Chocolate choux pastry (this is half the quantity from the original recipe and made around 40 chocolate profiteroles)
80ml water
100ml milk
4g sugar
4g salt
75g butter
75g flour
25g Barry cocoa powder
3 eggs

Caramel
1kg sugar
300ml water
400g glucose
250g chopped almonds

Decorations (optional)
200g isomalt
20ml water
A few drops of food colouring
Selection of food colouring

1. To make the pastry cream: place milk and vanilla beans into a large saucepan. Heat gently over medium heat until milk almost boils. Remove from heat, discard vanilla beans and set aside. Beat egg yolks, sugar and cornflour with electric beaters until thick and pale. Gradually whisk in the warm milk and return mixture to the same pan. Stir over medium heat until the custard boils. Remove from heat and pour onto flat tray, spread out to cool rapidly. Cover the surface of the custard closely with cling film, to prevent a skin from forming. Use a candy thermometer to check temperature of custard. When mixture has reached 55ºC, stir through butter and refrigerate, still covered, until completely cooled.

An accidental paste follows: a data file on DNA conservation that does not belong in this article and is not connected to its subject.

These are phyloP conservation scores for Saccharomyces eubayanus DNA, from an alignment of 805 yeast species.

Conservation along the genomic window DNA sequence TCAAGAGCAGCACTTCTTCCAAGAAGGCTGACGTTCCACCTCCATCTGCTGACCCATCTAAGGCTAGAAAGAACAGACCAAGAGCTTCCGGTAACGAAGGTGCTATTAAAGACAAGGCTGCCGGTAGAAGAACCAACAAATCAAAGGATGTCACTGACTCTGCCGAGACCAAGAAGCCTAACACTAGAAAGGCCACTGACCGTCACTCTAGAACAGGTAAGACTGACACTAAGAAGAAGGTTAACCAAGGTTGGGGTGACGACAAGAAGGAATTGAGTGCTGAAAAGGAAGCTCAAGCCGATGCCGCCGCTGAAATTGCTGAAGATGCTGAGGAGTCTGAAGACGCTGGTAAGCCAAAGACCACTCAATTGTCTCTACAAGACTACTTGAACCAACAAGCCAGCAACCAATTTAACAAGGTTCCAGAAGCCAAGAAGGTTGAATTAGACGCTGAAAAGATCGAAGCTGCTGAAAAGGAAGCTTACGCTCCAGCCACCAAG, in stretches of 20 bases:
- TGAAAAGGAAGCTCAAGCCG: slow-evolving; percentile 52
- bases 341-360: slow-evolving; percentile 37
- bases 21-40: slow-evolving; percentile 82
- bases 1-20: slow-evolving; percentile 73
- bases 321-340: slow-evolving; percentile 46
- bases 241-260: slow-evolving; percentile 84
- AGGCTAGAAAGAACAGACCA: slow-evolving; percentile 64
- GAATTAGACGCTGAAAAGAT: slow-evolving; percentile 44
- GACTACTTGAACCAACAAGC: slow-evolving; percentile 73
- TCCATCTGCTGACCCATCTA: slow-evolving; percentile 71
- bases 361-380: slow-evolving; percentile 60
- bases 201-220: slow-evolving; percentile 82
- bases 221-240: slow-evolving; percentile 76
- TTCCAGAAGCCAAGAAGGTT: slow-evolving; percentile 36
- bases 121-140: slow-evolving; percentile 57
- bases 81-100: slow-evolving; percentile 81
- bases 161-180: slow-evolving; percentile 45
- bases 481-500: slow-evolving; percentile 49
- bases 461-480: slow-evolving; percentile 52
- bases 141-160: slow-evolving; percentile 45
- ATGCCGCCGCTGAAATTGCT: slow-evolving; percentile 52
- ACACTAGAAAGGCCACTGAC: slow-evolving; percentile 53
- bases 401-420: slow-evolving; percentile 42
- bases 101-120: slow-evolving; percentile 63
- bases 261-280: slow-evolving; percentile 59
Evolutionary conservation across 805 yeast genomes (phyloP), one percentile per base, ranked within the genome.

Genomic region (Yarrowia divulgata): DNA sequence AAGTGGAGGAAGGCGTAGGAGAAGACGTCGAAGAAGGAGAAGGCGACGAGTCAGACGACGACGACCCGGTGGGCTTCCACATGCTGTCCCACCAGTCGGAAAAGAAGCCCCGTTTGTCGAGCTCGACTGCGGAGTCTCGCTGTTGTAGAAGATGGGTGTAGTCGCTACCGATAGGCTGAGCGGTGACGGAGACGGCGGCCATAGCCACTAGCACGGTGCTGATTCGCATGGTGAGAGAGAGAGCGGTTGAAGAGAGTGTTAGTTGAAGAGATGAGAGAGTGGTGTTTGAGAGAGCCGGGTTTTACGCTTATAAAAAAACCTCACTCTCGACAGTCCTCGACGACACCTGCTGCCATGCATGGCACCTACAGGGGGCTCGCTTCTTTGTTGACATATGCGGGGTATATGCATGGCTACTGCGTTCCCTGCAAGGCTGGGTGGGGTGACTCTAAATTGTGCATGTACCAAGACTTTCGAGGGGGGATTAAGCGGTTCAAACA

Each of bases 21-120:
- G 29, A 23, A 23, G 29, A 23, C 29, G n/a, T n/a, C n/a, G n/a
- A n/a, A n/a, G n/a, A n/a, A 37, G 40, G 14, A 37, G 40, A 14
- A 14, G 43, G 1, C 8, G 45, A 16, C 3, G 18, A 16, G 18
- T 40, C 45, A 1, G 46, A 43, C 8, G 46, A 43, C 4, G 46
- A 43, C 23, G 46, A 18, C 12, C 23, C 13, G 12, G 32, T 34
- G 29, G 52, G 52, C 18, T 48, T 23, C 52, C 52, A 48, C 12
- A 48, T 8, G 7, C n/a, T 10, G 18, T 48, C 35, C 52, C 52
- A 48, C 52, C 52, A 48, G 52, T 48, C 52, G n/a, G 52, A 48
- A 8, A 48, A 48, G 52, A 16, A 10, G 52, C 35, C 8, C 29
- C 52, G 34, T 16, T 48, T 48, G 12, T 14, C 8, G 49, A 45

30 egg yolks - the most I've ever used

30 egg yolks - the most I've ever used

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The custard mixture was too much for the bowl I had. So I whisked in 1 litre of the milk mixture into the bowl with the egg yolks and sugar, before straining it all back into the remaining 1 litre of milk in the saucepan.

ChocSwirlCroquembouche27

2. To make the chocolate pastry cream: place 750g of cooled vanilla pastry cream, chocolate and cream in a saucepan and reboil. Pour onto a tray, cover with cling film and refrigerate until completely cooled.

3. To make the choux pastry: preheat the oven to 210ºC convection. Lightly grease 2-3 large oven trays and set aside. Combine the water, milk, sugar, salt and butter in a large heavy-based saucepan and bring to the boil. Remove from the heat and using a wooden spoon quickly beat in the flour. Return saucepan to the heat and continue beating until the mixture comes together and pulls away from the sides of the pan. Cook stirring over low heat for a further 1-2 minutes to cook out the flour. Remove from heat and allow to cool slightly.